Warfighter improvement continues
by Senior Airman Ashley N. Avecilla
Minot Air Force Base Public Affairs
11/22/2011 – MINOT AIR FORCE BASE, N.D. — The 91st Security Forces Group’s tactical response force has continued its ongoing effort of physical assessments designed to help their Airmen maintain full capability of their bodies throughout their Air Force careers.
Recently, Ty Colvin, certified strength and conditioning specialist and licensed athletic trainer, spent time with Senior Airman Luis Velasquez, 91st SFG TRF member, with the goal of establishing breacher baseline scores.
The TRF breacher is a unique member of a specialized nuclear security team responsible for breaking down entrances during the initial phases of clearing procedures. They face extreme cold temperatures, high elevation, and often travel via UH-1N helicopters for elite level capabilities of their specialized teams.
Knowing physical capabilities specific to Minot’s TRF breacher helps to balance team safety with mission response. A candidate who tries out often makes the mistake of thinking a single successful breach is all that is needed, but they fail to recognize the bigger picture.
Velasquez is a veteran breacher who understands the bigger picture.
“It is critical to understand a breacher should train both their strong and weak side,” Velasquez said. “In an emergency situation, you want to have a fully specialized breacher – this means a breacher who knows each time he or she has to re-attempt entry, the team loses the element of surprise. If we do this exercise, the breacher can better gauge his capability to respond. One of the questions our doctoral researcher wants to learn more about is how action research studies can help support warfighter capabilities.”
The doctoral research aims to promote the breacher by encouraging new approaches through action research studies.
“For example, one of my most experienced breachers has been doing this for the past three years, so my concern is how do we support him so he can sustain this momentum for the remaining years of his Air Force career?” said Capt. Neil Colvin, 91st SFG TRF commander.
“Most Airmen talk about all the heavy gear they wear while they are deployed,” Colvin continued. “They are glad when their deployment is over and they no longer have to carry all the gear. In that respect, security forces, TRF in particular, never get that recovery time.”
Colvin said security forces members use the same gear whether they are deployed or not.
“If the DAT research yields baseline scores, we could more easily pre-identify personnel with specialized physical capacities, but most importantly, we could optimize our veteran breachers,” said Colvin. “We are looking at ways to maximize performance as well as longevity through the DAT research with the University of Idaho, Moscow,” said Colvin.
While every Airman has specific physical standards to meet to maintain eligibility in the Air Force, some military occupations, including TRF, require a much higher level of physical demand. The goals of this research here is to create this new area for elite nuclear security human performance.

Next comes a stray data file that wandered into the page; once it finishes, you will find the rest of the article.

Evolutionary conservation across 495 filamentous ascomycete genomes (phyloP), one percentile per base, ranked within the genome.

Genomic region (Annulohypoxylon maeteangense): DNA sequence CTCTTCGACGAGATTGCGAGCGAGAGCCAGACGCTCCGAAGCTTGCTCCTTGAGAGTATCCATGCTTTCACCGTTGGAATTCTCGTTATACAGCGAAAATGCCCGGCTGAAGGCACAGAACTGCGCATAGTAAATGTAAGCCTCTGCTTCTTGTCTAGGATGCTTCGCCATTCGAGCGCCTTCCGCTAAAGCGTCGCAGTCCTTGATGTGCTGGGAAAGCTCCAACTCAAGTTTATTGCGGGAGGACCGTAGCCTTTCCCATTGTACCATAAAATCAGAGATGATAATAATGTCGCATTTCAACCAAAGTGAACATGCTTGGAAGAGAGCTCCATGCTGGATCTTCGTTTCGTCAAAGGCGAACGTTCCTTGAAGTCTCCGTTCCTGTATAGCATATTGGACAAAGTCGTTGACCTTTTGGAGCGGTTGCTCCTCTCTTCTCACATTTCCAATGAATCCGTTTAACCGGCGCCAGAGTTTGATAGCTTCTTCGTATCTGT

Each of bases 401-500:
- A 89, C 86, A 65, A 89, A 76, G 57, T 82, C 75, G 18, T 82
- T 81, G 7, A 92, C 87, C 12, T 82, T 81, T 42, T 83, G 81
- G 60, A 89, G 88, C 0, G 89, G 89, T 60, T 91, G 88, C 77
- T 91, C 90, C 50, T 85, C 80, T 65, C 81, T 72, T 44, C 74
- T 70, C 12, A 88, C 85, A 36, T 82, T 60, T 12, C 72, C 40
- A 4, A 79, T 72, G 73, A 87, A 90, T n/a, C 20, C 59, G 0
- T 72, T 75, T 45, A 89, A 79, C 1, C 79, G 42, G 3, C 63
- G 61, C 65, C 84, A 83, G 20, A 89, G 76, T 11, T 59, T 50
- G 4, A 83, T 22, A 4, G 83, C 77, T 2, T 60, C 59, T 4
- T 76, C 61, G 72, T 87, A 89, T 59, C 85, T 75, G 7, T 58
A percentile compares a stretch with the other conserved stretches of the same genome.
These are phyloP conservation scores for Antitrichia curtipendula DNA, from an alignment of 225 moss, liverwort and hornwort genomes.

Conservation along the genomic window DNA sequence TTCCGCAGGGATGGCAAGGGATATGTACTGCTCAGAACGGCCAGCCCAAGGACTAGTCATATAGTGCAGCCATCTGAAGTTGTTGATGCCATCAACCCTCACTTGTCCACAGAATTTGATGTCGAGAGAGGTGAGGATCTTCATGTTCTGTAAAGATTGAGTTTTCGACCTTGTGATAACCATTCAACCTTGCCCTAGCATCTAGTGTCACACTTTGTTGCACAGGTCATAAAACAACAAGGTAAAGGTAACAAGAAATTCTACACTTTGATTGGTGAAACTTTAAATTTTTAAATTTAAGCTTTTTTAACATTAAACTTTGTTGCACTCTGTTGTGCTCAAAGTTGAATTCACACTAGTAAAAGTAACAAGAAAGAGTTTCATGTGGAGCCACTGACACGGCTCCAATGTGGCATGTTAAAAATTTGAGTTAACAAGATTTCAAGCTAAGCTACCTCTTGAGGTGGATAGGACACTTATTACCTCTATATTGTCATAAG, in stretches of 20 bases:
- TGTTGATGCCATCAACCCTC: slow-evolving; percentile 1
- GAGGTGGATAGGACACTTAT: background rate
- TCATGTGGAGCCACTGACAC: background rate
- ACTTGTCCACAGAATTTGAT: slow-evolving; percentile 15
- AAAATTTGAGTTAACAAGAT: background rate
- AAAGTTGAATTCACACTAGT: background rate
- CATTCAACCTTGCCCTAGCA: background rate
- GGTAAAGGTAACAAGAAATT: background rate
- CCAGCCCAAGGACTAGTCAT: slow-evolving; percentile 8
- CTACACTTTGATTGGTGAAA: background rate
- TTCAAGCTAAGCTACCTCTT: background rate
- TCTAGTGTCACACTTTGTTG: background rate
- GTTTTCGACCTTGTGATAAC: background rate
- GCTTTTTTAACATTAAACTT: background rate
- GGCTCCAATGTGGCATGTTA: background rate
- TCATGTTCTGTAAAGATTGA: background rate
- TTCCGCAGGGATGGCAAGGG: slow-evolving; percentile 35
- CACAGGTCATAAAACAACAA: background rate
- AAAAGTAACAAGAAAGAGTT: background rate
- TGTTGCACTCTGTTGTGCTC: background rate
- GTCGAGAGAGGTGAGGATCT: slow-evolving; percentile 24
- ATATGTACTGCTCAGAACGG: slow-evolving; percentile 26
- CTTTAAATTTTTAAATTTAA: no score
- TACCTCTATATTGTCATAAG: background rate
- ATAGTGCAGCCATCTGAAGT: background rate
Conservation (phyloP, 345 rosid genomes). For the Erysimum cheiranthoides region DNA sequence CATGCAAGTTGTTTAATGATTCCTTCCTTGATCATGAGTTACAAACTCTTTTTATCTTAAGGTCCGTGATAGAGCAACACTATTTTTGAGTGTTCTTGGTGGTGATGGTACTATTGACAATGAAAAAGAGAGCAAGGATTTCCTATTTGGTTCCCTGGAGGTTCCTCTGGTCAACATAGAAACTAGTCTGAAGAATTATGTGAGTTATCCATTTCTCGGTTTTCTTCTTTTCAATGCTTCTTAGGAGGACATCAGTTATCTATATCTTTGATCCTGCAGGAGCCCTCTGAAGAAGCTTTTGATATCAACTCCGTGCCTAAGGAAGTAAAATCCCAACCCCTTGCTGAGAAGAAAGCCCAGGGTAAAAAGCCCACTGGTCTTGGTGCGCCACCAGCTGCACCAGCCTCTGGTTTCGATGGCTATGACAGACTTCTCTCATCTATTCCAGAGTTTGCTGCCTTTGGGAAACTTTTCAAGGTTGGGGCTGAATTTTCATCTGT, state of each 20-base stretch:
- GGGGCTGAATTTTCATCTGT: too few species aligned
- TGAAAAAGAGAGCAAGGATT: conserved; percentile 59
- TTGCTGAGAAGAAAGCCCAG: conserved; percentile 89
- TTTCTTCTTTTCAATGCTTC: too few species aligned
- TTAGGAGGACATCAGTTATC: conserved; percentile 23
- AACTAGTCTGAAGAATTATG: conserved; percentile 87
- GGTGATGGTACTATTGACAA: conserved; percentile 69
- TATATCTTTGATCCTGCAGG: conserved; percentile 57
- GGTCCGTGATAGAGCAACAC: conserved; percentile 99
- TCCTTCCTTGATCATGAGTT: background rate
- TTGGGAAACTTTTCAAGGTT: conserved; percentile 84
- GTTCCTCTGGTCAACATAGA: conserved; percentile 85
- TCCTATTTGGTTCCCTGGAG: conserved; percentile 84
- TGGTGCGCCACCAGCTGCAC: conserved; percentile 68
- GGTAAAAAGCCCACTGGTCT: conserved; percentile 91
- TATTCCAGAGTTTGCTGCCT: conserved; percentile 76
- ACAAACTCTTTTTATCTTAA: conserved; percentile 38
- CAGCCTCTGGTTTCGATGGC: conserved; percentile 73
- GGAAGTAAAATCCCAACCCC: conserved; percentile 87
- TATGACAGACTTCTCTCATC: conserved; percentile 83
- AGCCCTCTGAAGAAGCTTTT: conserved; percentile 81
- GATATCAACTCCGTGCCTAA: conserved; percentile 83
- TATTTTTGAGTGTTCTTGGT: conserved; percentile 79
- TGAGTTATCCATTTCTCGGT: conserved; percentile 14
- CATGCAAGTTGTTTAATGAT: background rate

“In the Air Force, we use baseline scores for performing physical training testing,” said Master Sgt. Duke McDuffie, 91st SFG TRF member. “Here, we are applying the same principles to breaching in the nuclear security sector, which hasn’t been done before.”
Ty Colvin looks at functional movement screening to find out what movement patter trends are common among nuclear security breachers.
“Although it is early, we are noticing significant trends in highly specialized occupations with the 91st SFG TRF,” said Colvin. “While much of their military formalized training can teach proper mechanics or technique, the FMS model allows a clinician to predict better stability, mobility, and acquisition with repetitive rotary motions or explosive transitions from low to high.”
The key is to understand which patterns a breacher will teach their brain to remember. These functional trends to physically prepare and screen their bodies can be used to maintain enhanced capabilities for elite performance optimization. The TRF population isn’t breaking down doors in the middle-east – instead they stay in Garrison, N.D.
Minot’s climate is unique to the nuclear sector. In just the past year, North Dakota has made headlines with extreme flooding. These environmental extremes create a lot of research variables that weigh into how well nuclear security can learn to adapt.
Since this base is the first to study the TRF breacher in a nuclear security setting, this research could determine expectations for many high-profile breacher or even other protective services to function well in adversity. This could help set breacher standards worldwide.
Although Minot is the smallest of the three nuclear TRF bases, members are learning brand new ways to enhance the mission.
MINOT AIR FORCE BASE, N.D. — Members of the 91st Security Forces Group tactical response team, engage in exercise clearing scenarios here Nov. 3. TRF is one of the most physically demanding jobs that security forces personnel can be a part of here. The 91st SFG has continued its ongoing effort of physical assessments designed to help their Airmen maintain full capability of their bodies throughout their Air Force careers. (U.S. Air Force photo/ Senior Airman Ashley N. Avecilla)
Warfighter improvement continues.